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Saturday, November 18, 2017
HomeHealthCeteraHappy Valentine (Not So Much) from President Obama

Happy Valentine (Not So Much) from President Obama

Charmaine Ruddock, director of Bronx Health REACH, is a coalition of 50 community and faith-based organizations, funded by the Centers for Disease Control’s REACH 2010 Initiative to address racial and ethnic health disparities.

no_money_symbol_funny_college_t_shirt-d235118068213067415trdy_210Happy Valentine (Not So Much) from President Obama

A week ago on Valentine’s Day REACH communities across the country received the kind of Valentine’s Day gift that had no love behind it.  Included in the President’s proposed budget for FY12 was the defunding of the 12 year REACH program. REACH which stands for Racial and Ethnic Approaches to Community Health is CDC’s cornerstone effort to address the stubborn and persistent gap between the health outcomes of whites and those of people of color be they Asian/Pacific Islanders, Blacks, Hispanics, Alaska Natives and American Indians.  The genius of this effort is that in 1999 CDC took the unprecedented approach that the communities most affected by disparities should take the lead in addressing their disparities.  By all accounts this was a major departure in public health.  Heretofore, health disparities was something studied and researched with papers written and academic treatises produced but not much done in terms of addressing them in the local context where there were occurring and definitely not with a community based participatory approach. Enter REACH.  In 1999, under the leadership of the then head of CDC, Dr.David Saatcher grants were made to 36 communities.  Their mandate was to convene coalitions made up of people who work, worship, and live in the community –residents, healthcare providers, academic institutions, faith-based organizations, public health departments, elected officials, business people etc. The Coalitions first task was to put together a community action plan to address the prevailing disparity and its underlying contributing factors in their community.  This was no knight in shining armor riding in on a white horse telling ‘those people’ what their communities should be doing. Instead, communities were given the resources to figure out what they needed to do and then go about doing it.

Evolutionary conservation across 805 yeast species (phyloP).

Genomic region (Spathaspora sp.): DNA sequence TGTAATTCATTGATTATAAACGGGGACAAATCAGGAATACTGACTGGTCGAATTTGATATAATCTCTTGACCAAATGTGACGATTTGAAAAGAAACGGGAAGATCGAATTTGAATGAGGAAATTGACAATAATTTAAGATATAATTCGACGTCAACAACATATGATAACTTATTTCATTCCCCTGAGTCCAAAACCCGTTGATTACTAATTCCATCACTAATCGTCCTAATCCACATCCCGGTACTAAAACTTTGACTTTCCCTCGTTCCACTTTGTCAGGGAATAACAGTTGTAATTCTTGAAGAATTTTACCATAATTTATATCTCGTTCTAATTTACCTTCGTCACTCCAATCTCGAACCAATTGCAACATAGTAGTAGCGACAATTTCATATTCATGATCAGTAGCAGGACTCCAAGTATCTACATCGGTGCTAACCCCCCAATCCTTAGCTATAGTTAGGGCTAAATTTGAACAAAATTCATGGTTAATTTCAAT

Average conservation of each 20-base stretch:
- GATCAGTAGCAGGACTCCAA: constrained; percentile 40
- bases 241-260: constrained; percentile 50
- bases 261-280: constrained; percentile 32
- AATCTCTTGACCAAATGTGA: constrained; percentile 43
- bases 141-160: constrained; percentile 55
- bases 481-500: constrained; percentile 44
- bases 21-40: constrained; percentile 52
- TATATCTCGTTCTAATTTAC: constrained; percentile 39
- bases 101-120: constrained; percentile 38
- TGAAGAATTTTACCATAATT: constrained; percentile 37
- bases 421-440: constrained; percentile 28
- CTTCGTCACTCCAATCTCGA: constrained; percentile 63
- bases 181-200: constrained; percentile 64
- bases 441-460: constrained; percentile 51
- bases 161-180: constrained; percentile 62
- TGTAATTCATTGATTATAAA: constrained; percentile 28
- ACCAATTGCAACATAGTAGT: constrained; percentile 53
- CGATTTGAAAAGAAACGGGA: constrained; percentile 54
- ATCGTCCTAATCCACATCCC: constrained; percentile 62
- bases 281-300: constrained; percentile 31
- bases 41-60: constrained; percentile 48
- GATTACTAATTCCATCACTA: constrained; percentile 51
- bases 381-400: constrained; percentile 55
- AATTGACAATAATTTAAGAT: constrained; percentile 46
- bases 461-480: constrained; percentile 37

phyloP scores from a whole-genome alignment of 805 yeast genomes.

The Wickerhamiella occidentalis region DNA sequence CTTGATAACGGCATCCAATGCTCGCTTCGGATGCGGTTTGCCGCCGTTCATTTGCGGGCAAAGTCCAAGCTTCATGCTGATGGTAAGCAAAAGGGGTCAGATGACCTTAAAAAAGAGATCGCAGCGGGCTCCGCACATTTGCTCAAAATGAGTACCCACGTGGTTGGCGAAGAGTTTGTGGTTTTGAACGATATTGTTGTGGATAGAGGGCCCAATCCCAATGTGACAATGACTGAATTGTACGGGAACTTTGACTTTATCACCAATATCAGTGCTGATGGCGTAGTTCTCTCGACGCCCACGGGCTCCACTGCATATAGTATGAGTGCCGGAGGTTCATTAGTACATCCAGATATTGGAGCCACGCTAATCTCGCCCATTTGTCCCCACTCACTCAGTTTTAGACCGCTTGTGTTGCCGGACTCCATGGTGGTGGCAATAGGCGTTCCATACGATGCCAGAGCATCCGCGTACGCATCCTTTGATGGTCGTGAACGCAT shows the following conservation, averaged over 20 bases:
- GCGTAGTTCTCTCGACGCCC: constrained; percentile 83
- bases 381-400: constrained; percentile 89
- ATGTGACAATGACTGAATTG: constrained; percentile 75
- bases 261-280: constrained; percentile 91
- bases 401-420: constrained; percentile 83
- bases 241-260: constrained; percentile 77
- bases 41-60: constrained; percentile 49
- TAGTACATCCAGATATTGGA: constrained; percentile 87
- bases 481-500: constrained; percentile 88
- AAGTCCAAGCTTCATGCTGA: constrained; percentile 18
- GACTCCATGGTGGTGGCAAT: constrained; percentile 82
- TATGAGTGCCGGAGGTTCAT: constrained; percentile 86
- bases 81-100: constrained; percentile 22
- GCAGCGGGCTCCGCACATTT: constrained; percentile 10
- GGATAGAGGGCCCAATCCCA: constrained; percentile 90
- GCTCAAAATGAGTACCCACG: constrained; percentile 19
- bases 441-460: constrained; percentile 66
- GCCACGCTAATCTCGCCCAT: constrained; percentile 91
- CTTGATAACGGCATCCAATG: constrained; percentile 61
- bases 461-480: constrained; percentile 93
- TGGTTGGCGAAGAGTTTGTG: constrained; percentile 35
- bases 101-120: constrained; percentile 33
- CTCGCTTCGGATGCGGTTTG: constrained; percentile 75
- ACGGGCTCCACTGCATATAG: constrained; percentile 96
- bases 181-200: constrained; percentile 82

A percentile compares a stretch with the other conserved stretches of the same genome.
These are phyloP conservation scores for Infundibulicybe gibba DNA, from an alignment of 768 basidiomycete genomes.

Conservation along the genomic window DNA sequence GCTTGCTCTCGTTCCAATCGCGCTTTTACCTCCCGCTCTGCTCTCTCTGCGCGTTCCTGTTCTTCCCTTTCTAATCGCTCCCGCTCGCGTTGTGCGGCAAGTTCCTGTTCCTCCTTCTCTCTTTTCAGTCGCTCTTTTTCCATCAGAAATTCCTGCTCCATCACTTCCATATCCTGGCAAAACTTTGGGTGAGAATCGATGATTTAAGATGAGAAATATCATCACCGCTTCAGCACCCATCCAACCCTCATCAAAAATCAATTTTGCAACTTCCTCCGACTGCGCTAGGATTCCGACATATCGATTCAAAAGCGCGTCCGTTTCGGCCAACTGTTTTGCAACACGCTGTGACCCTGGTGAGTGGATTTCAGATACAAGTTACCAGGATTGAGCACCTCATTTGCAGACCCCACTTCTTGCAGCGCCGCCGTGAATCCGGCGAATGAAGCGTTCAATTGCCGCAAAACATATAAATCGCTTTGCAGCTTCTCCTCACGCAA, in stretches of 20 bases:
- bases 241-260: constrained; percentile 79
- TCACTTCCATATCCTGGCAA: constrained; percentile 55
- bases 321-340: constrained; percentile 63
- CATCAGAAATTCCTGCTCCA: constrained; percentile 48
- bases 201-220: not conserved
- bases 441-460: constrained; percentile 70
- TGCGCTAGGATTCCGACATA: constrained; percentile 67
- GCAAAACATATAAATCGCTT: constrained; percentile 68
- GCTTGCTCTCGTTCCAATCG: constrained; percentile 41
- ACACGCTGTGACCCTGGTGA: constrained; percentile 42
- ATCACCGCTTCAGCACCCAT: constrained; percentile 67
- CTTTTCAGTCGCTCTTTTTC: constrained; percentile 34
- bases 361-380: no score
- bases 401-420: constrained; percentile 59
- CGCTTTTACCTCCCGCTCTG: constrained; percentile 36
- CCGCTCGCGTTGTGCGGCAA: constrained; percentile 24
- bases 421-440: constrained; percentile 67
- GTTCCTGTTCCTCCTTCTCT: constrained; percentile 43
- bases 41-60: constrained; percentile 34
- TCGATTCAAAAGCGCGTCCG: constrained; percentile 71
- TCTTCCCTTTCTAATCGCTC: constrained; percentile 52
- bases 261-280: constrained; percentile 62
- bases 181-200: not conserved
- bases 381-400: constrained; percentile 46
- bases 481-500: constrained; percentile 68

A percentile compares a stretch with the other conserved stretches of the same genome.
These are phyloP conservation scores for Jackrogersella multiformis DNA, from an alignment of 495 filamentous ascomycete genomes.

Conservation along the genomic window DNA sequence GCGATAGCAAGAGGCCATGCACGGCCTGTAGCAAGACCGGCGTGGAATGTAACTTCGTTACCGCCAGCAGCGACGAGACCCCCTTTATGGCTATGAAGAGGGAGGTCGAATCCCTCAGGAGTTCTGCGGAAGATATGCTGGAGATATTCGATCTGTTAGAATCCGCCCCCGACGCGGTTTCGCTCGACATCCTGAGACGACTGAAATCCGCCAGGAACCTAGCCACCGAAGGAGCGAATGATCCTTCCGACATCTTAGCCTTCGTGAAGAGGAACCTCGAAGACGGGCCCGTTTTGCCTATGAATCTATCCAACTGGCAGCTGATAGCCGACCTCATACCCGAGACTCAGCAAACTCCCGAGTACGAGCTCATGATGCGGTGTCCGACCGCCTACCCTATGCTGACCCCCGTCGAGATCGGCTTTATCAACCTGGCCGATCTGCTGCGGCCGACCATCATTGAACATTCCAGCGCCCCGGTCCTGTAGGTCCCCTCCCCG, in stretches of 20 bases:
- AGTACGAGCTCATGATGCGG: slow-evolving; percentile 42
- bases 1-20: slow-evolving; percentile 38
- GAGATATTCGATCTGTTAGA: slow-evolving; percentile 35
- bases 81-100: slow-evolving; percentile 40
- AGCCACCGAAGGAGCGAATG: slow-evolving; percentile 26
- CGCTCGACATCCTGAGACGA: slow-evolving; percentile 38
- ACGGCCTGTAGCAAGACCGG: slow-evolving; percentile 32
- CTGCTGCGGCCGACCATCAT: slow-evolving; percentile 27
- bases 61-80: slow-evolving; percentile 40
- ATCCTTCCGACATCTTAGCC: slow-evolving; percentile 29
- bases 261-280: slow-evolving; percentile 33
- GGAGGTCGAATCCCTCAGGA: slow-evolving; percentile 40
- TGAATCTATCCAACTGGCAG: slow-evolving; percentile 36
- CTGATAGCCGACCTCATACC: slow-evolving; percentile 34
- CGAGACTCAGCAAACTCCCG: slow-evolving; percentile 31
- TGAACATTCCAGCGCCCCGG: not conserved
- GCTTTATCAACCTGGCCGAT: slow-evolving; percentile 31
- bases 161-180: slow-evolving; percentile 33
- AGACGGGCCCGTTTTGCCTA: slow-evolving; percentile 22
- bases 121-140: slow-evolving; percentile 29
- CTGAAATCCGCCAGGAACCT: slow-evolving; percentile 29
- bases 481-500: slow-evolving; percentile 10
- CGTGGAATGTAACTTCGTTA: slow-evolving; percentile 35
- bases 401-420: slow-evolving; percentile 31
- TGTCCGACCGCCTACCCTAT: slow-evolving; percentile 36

In 2003, the Government Accounting Office(GAO) at the behest of  then Senate Majority Leader, Senator Bill Frist, MD wrote a report on racial and ethnic health disparity. In that report the GAO acknowledged the promising impact of the REACH initiatives.  That promise of REACH communities since then has been realized in significant successes.  Examples abound.  In New York, the Bronx Health REACH Coalition working with others successfully eliminated whole milk from all New York City public schools cafeterias; launched a bodega initiative encouraging neighborhood stores to carry low-fat milk; working with 46 churches to implement health promotion programs, culturally  appropriate for their faith-based setting; in 2010 worked with Bronx elected officials to  introduce the Health Equality Bill in Albany to eliminate segregated specialty care in NYC academic medical institutions.